The Use of Rome had already been adopted by the Franciscans at time of their foundation, and was spread by them far beyond the confines of the Pope’s diocese. The new orders of the Counter-Reformation era such as the Jesuits and Oratorians also followed the Roman Use, and it soon became the standard liturgical form for all new religious orders and congregations. The Pian reform of the Roman Breviary was also taken on by innumerable dioceses throughout Europe and the newly-evangelized Americas, creating a liturgical uniformity much greater than had been known before Trent . The Catholic Church of the Tridentine era was particularly concerned, of course, to lay greater emphasis on the cult of the Saints, which had been so thoroughly rejected by the Protestant Reformers, and to add to the ranks of the heavenly intercessors its own great heroes. Therefore, when Saints like Ignatius of Loyola and Philip Neri were canonized, their feasts were more or less universally and immediately adopted, unlike those of their great medieval predecessors.

The system of arranging Saints’ offices as established by Pope Saint Pius V remained unchanged until the reform of 1911. What did change however was the number of Saints on the Calendar, which increased dramatically over the three and a half centuries following the publication of the Pian liturgical books. This is very much an expression of the traditional Catholic devotion to the Saints, as crucial to the piety of the Counter-Reformation as it was to that of the Middle Ages. It cannot be denied, however, that the brevity of the Offices of the Saints, compared with that of the ferial and Sunday office, also played a role in this very notable rise in the number of feast days.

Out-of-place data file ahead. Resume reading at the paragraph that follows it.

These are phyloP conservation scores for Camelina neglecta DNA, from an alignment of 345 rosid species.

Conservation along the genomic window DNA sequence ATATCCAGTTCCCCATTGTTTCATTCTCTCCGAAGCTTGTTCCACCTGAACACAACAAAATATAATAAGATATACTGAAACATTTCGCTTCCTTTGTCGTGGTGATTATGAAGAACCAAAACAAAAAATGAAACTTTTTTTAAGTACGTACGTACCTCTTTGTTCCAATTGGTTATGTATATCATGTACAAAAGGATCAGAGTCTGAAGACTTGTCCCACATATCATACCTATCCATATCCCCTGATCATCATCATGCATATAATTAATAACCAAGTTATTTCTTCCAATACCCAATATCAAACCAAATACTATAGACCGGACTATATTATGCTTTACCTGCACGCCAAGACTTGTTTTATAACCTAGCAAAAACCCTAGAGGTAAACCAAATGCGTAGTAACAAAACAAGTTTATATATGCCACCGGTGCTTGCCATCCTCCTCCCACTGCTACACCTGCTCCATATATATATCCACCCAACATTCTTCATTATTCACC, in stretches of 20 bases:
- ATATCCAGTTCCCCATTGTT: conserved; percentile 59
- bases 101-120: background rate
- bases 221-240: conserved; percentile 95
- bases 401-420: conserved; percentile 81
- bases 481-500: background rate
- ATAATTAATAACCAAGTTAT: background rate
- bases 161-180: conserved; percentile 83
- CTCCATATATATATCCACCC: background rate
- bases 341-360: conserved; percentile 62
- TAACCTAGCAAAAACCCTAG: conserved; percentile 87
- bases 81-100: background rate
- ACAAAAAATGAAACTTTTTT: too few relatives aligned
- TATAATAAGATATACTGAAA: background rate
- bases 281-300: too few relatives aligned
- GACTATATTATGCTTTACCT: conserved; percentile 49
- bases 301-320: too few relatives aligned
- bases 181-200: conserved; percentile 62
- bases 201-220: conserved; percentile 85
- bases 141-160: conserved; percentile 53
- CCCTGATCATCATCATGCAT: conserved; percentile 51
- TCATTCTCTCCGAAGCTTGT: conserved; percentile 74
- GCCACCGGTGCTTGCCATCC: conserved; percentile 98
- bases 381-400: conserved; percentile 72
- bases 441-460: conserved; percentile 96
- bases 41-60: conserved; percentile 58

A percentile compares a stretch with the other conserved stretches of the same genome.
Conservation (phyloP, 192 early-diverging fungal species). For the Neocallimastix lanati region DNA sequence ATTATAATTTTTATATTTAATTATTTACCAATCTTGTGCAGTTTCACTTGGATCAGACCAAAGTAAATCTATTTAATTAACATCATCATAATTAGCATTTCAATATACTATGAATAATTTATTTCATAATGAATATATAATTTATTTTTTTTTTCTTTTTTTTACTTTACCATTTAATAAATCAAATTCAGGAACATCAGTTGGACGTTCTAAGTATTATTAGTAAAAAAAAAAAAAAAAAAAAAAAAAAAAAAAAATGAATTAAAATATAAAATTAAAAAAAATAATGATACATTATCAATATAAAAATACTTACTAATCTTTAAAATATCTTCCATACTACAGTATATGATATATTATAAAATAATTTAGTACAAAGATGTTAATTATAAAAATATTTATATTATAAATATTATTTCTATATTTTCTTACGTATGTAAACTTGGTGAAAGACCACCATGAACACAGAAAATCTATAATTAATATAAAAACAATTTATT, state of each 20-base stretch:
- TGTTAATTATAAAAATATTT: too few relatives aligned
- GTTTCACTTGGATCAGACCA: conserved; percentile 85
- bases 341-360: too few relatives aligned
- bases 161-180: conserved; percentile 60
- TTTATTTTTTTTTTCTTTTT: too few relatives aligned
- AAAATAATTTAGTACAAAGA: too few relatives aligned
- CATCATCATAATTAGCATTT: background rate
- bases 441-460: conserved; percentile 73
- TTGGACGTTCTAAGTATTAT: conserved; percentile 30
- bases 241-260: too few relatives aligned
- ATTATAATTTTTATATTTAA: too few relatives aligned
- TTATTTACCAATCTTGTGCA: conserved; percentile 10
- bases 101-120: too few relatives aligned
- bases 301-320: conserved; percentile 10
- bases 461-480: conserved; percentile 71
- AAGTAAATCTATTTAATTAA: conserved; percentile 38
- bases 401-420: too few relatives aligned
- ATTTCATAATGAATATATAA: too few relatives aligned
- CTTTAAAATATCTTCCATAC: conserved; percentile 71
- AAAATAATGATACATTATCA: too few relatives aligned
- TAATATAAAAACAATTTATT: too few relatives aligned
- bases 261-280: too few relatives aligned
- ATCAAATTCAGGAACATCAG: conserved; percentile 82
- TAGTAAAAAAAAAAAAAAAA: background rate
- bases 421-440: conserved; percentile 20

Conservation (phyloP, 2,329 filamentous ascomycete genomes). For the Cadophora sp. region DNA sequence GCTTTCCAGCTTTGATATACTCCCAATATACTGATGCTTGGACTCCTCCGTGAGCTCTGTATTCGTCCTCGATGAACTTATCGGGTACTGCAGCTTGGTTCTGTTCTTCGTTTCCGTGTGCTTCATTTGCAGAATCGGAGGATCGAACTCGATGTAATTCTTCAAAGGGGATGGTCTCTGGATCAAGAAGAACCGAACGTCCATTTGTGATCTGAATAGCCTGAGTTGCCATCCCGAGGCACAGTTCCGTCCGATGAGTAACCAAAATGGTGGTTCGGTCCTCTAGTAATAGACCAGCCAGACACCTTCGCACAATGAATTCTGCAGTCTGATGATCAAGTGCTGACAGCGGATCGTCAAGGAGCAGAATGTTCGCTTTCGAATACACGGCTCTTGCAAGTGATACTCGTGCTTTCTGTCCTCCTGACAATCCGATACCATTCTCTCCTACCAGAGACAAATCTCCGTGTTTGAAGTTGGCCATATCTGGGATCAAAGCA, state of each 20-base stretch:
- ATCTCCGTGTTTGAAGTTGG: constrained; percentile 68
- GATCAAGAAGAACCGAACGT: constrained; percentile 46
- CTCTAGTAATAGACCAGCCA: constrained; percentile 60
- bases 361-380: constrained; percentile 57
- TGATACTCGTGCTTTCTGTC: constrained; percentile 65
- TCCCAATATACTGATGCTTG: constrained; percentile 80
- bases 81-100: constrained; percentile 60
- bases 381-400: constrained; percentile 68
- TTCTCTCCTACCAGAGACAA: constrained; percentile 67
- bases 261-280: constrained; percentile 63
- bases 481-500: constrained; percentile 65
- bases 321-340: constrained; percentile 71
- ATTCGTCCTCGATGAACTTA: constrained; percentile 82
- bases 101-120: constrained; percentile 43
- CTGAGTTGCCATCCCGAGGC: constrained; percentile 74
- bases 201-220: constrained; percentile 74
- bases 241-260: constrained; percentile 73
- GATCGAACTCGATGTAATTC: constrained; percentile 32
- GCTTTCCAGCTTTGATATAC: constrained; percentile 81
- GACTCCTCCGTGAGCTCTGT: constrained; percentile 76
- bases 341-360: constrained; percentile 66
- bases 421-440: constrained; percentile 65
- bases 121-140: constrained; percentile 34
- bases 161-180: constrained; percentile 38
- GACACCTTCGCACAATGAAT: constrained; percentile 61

As has been noted earlier in this series, the Pian Breviary retained the medieval custom that on any feast day, the psalms of Sunday are said at Lauds in place of those of the feria. On feasts of double or semidouble rank (which includes all octaves), there are special psalms to be said at Matins and both Vespers, also in place of those of the feria. Consequently, the more Saints on the Calendar, the more of the Psalter is impeded; although the weekly recitation of the entire Psalter always remained the theoretical norm, in reality, it occurred only in the very rare week when there was no feast at all. The Breviary of 1568 also retained the common medieval custom by which the more important Saints’ feasts were allowed to take the place of common Sundays. This custom still exists to a very limited degree in the Roman Rite; this year, for example, the feast of All Saints will be celebrated on November 1 in place of the Office and Mass of Sunday in both forms of the Roman Rite.

On the general Calendar of 1568, there are only 137 double or semidouble Saint’s days, not including the movable feasts such as Easter and Corpus Christi. There are comparatively few double feasts; therefore, in the first full year of its use, 1569, only three of the common Sundays were impeded. All feasts of nine readings, double and semidouble, if they were impeded by a more important office, would be transferred to the next free day; in 1569, there were four such translations. However, it must always be born in mind that the general Calendar included only the basic feasts deemed important enough to be celebrated wherever the Roman Rite was in use; each diocese and religious order continued to supplement it with its own Saints, and to keep those of its particular patrons with octaves.